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Midwest producers enjoy adequate conditions as some Saskatchewan producers are concerned with moisture

While Lloydminster and area are reporting adequate conditions as of June 21, areas around Kindersley and Rosetown are showing very short to short on hay and pasture topsoil moisture. Cumulative Rainfall for the Lloydminster area for the period April 1 to June 21 is upwards of 75 millimetres.

The details in the Crop Report for June 15-21, show the north east and east central regions of Saskatchewan having the most rain, with the highest amount in the Spruce Home and Rhein areas at 32 mm. The Barthel area got 21 mm, the Turtleford and Meadow Lake regions saw 14 mm and Melfort reported 10 mm. Farmers still need more rain, especially in the southern and west central regions of the province, where it is needed to sustain crop and pasture growth.

Topsoil moisture across the province is low due to high temperatures and winds. There were small reports of rain in the province with very few areas receiving enough to alleviate the stress caused by extremely dry conditions. Many areas around Leader, Outlook and Swift Current are showing short hay and pasture topsoil moisture conditions.

Overall, moisture levels on crop as well as hay and pasture land have fallen, especially in areas that are behind on rain this week.

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Cropland topsoil moisture is rated as two per cent surplus, 56 per cent adequate, 36 per cent short and six per cent very short. Hay and pasture land topsoil moisture is rated as zero per cent surplus, 45 per cent adequate, 42 per cent short and 13 per cent very short.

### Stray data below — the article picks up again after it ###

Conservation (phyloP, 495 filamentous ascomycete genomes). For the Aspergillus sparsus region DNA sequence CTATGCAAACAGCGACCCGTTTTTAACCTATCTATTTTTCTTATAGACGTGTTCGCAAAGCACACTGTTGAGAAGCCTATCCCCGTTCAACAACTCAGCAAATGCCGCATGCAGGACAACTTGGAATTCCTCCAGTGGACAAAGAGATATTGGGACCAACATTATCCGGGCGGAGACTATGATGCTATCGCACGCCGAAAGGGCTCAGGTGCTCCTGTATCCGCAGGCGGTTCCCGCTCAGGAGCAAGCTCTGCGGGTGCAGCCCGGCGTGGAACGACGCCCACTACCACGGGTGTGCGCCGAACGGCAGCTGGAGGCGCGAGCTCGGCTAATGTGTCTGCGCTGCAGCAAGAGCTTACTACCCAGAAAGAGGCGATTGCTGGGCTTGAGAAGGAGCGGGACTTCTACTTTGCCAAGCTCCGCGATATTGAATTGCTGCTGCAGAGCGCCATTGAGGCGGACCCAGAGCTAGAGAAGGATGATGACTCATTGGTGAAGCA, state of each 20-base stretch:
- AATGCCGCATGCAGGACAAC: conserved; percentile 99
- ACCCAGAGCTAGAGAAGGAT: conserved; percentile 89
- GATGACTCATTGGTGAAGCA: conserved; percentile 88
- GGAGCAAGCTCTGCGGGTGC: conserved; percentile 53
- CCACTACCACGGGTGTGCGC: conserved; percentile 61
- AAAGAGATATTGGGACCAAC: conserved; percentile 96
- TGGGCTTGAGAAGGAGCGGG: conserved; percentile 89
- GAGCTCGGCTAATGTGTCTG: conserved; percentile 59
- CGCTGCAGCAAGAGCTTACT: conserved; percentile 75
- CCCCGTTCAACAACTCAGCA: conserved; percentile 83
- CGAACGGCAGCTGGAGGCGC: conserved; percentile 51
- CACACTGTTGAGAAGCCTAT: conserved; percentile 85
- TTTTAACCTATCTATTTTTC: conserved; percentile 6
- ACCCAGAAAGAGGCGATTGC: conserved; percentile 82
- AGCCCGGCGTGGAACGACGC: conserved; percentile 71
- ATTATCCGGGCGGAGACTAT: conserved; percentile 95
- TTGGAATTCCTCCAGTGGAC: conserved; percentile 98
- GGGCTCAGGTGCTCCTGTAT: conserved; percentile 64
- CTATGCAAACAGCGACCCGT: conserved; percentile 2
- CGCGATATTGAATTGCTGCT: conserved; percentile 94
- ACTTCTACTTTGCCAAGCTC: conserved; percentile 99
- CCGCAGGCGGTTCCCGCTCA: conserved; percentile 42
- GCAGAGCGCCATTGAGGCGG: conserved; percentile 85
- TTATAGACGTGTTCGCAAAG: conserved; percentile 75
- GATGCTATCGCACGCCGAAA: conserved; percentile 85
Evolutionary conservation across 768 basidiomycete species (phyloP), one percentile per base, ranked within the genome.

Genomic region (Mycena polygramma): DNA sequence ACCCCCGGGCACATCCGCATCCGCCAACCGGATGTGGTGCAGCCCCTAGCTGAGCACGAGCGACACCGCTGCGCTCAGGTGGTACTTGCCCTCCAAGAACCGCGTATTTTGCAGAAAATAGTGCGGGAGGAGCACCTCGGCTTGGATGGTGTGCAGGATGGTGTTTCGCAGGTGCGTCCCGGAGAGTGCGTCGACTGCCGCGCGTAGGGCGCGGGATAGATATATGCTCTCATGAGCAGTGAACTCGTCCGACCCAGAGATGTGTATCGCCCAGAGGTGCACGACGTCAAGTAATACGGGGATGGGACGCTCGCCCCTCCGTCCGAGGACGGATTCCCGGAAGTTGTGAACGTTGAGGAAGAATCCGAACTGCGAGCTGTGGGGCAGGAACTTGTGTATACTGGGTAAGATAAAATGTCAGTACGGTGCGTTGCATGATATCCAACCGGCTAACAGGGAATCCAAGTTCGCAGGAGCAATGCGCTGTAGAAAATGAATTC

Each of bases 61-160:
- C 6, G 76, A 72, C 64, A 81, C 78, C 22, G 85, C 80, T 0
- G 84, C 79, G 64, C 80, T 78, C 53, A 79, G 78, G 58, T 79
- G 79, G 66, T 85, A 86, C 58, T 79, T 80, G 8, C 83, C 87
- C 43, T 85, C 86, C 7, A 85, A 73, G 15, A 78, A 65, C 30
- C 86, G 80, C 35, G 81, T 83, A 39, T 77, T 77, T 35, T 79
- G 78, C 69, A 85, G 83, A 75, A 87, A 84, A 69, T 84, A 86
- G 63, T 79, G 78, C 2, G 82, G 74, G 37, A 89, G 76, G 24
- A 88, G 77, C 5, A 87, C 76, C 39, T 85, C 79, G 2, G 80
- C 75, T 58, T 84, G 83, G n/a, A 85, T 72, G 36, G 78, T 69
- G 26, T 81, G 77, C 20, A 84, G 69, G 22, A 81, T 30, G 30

Crop development is normal for this time of year in most areas. Oilseed crops are behind other crops. Provincially, 62 per cent of fall cereals, 81 per cent of spring cereals, 70 per cent of oilseed crops and 81 per cent of pulse crops are at a normal stage of development.

Producers say dry conditions and cool temperatures have greatly slowed hay and pasture growth, with some concerned about their ability to support cattle throughout the summer without more rain.

Dry topsoil moisture conditions have resulted in delayed emergence and development of later and smaller seeded crops. There have been reports of flea beetle damage in most regions, affecting canola development for some.

Farmers continue with spraying, scouting fields and performing other farm tasks. There have been isolated reports of frost, mainly in the central and northern regions; damage is not yet known, but the crop of most concern is canola.

There have also been reports of damage from flea beetle, cutworms, gophers and root rot diseases.

The complete Crop Report is available online.

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